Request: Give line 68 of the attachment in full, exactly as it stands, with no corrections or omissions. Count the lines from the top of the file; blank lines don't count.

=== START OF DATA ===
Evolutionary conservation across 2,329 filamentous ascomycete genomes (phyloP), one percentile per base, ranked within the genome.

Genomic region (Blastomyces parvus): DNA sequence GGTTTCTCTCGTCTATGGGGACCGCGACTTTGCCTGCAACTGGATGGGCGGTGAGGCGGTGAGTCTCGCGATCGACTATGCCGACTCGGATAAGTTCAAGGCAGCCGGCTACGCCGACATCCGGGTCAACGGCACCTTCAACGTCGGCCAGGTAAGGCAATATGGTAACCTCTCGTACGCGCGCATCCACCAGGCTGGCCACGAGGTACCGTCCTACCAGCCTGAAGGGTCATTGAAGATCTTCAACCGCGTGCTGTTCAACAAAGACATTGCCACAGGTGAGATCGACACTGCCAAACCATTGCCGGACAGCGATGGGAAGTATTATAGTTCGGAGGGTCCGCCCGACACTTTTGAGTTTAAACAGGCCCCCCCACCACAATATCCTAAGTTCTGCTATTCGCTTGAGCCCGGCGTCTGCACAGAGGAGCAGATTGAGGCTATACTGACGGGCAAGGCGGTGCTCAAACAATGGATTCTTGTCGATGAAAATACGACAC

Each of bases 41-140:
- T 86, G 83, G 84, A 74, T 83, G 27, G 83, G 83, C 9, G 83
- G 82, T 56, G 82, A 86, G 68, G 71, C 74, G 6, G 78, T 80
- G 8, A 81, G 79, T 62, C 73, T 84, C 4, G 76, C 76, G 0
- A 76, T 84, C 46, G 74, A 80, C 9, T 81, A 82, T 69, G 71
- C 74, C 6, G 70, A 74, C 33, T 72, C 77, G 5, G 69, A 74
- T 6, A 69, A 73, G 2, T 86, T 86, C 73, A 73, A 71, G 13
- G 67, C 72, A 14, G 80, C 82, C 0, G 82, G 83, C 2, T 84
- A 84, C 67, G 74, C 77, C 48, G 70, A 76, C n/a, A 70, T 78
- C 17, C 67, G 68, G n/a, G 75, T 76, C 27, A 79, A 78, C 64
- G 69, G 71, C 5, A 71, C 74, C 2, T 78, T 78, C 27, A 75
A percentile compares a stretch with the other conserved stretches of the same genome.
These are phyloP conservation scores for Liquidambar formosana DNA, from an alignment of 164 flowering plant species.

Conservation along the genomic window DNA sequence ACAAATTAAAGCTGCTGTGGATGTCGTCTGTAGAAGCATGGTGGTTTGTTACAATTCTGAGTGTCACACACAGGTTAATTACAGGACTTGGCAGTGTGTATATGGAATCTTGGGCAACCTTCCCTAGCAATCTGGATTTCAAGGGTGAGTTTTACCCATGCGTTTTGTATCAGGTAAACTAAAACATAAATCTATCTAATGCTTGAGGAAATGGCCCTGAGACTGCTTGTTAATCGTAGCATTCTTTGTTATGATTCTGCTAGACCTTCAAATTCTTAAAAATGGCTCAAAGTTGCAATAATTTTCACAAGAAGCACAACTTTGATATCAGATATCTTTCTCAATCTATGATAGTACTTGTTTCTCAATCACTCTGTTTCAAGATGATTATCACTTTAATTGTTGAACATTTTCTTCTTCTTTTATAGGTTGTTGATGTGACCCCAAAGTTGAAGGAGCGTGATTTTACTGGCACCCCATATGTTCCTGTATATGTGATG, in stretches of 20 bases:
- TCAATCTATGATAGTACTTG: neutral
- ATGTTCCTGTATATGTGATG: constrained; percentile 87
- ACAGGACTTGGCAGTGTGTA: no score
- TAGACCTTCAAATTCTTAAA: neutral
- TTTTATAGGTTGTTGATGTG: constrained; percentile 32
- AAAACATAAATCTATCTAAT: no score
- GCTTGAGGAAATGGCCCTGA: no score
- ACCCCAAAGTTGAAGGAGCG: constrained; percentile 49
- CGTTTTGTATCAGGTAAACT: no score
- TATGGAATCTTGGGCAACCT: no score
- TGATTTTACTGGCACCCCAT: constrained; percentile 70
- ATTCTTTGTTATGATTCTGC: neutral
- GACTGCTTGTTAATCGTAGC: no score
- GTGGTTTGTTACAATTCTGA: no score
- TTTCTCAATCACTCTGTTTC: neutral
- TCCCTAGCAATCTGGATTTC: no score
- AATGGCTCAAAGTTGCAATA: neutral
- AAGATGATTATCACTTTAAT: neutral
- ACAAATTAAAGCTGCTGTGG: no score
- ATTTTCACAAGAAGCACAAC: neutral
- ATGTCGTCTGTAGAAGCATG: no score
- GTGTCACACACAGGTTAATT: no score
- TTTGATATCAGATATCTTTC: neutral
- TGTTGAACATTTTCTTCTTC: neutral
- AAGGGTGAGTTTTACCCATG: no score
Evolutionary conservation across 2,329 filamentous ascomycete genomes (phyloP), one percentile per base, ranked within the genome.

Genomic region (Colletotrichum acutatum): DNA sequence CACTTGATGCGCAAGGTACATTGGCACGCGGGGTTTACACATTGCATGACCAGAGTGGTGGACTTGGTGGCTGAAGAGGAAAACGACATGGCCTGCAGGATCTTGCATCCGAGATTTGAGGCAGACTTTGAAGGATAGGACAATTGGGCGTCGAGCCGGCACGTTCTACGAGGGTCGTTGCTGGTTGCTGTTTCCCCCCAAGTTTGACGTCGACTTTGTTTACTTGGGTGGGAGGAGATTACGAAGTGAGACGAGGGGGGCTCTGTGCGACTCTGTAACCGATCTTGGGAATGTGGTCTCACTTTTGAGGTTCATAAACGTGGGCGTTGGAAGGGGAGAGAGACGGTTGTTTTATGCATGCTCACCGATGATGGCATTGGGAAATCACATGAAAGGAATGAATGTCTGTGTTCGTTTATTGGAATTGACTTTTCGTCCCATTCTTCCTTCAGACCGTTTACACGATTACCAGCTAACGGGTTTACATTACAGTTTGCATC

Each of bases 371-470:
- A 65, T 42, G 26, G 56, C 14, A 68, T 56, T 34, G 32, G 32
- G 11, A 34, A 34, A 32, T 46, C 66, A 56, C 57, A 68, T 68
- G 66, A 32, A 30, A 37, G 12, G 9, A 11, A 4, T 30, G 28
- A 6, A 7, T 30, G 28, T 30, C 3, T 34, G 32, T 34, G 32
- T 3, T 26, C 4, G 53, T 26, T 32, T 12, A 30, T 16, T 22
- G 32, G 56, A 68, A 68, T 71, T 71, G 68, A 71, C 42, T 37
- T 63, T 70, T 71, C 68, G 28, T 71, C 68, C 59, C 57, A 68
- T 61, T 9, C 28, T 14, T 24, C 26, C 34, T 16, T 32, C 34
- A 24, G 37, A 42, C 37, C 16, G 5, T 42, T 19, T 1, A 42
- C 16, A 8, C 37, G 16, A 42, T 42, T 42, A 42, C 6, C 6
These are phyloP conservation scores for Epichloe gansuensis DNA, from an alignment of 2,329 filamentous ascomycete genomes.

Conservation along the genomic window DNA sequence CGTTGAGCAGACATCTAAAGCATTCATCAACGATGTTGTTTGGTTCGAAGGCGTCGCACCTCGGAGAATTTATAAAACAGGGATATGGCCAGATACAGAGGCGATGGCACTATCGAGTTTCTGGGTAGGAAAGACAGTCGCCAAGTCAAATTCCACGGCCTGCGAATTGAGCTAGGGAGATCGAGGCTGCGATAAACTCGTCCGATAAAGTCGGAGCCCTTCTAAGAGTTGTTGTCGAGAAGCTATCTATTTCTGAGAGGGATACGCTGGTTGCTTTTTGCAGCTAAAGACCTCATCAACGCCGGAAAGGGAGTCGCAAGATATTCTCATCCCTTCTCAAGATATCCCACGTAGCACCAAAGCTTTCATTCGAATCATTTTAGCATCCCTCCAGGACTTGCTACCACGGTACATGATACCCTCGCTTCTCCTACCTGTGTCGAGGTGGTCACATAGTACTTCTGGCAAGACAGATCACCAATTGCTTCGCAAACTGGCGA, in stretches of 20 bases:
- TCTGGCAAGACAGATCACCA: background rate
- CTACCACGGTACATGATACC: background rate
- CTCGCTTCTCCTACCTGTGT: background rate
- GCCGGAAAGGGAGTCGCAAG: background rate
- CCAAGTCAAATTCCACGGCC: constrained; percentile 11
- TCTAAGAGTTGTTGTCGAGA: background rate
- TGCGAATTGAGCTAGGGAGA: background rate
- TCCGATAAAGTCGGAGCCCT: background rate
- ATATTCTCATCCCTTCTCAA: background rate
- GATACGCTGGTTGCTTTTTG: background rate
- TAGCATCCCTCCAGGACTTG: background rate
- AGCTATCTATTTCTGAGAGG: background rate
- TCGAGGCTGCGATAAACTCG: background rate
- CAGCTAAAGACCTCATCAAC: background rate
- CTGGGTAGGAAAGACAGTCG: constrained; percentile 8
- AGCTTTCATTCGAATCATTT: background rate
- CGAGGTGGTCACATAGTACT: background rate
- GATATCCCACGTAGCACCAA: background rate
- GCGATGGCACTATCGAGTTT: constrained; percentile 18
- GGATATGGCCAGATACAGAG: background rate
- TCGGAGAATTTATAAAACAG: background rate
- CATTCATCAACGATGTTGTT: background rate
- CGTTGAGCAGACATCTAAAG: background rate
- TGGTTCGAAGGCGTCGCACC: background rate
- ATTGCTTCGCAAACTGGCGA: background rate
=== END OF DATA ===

- AGCTATCTATTTCTGAGAGG: background rate